I forget now exactly how it happened, but at some point, late in 1985, I sent some material to Michael Chechik at Omni-Films—Flash Dispatch and a story treatment for a TV movie that Warren and I had worked up about ice dancing, called Dancing on Ice. Well, one evening, I think in early December 1985, I got a call at home from Michael, saying he really liked the Flash Dispatch script and wanted to see about getting it produced.

Yahoo! I thought. I’m in show business!

We agreed to meet at La Bodega, a tapas bar downtown, to talk about it. How exciting! We were going to be produced!

There were plenty of twists and turns yet to come. . . .

Part 2

I recall driving through snow to meet Michael at La Bodega in the West End, not wanting to postpone the meeting merely because of the weather. I’d met Michael before of course, but things were different when the issue of a project of my own creation was on the table: I was moving to the inside of the industry, I felt.

Michael’s enthusiasm was genuine, and this is a huge boost for any writer, who toils mostly in obscurity and self-doubt, and very often in failure. In the world of filmmaking, the highest compliment any producer can give a writer is to form a sincere desire to produce his work. Verbal expressions of praise are only icing on the cake. So, on that cold dark night, in the dim and rather deserted atmosphere of the tapas bar, I basked in the feeling of becoming “real” (sort of like that excellent children’s story The Velveteen Rabbit, if you’ve ever read that: in the story, becoming “real” is the dream and goal of every plush-toy).

Michael, with his electric-blue eyes, neatly trimmed beard, and rather high-pitched, fast-talking voice, expressed his eagerness to make the pilot—but of course there was the matter of getting a broadcaster interested, and funding the production. Indeed, he didn’t have the resources even to buy an option on the script, a normal step in the big time when a producer wants to lock down the rights to a particular project so he can see about raising funding to produce it.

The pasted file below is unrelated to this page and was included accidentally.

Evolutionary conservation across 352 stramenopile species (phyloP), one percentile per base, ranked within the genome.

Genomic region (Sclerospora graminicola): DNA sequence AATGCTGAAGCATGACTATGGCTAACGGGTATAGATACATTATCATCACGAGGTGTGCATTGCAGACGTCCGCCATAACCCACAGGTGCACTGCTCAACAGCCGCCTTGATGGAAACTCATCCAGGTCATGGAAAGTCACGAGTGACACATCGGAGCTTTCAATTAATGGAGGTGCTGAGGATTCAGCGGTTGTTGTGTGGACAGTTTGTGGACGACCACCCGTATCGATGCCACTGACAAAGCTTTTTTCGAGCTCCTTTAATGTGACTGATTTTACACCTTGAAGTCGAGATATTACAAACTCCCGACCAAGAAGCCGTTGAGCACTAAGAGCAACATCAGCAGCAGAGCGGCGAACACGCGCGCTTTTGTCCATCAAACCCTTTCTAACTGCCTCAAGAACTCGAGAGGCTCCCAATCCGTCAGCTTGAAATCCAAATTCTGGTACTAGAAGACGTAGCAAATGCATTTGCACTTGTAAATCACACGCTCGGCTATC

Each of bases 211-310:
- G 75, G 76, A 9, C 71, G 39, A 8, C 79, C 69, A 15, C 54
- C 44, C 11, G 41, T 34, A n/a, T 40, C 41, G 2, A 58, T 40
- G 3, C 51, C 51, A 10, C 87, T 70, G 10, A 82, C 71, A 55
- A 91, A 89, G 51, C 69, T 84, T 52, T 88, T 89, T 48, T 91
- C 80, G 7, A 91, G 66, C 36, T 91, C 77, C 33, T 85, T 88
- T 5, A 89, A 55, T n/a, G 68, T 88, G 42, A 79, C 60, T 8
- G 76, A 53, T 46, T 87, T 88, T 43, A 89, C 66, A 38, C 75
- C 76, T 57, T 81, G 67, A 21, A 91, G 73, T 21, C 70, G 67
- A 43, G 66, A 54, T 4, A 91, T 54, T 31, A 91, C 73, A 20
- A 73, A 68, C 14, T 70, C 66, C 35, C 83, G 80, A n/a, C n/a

That was OK with me. I knew that Michael so far had not produced any drama; he and his two partners at Omni-Films were documentary producers, and in fact had won a Genie Award for their documentary Greenpeace: Voyages to Save the Whales. (Michael’s involvement in the movie Walls was more that of a silent partner, as I understood it, rather than as a primary producer of it.) Producing a drama from scratch would be something new for them—as it would be for me and Warren. Michael’s newness was one thing that made him open to looking at our work, so I was more than willing for us all to be newbies together.

Michael set the wheels in motion, and had us write (I think) another draft or two of the script, along with supporting material discussing and selling the concept for the TV series. Warren and I were invited in to meet the people at Omni-Films, a small cadre of 20- and 30-somethings operating out of a suite of offices near the top of the Dominion Building, a picturesque 1910 office tower at Hastings and Cambie that was briefly the tallest building in the British Empire (13 stories). We used the Omni word-processor to prepare final drafts of the material.

Now that we were in show business, Warren and I of course had to quit whatever pesky jobs we had and set up as full-time TV and movie writers. I quit my job at ICBC, and Warren and I took to meeting every day, first of all in a spare room at my mother’s house, but then soon at our own office in the Dominion Building—a place where, it turned out, you could rent a one-room office with its own sink for $80 a month. We took an 8th-floor terrazzo-floored office facing west over roof parking-lots and looking into the walls of downtown high-rises, furnished it with a friend’s old desk and a couple of mismatched chairs, chose the whimsical business name The Megavolt Script Factory, which the landlady put on the building directory down in the marble-floored lobby, and got to work.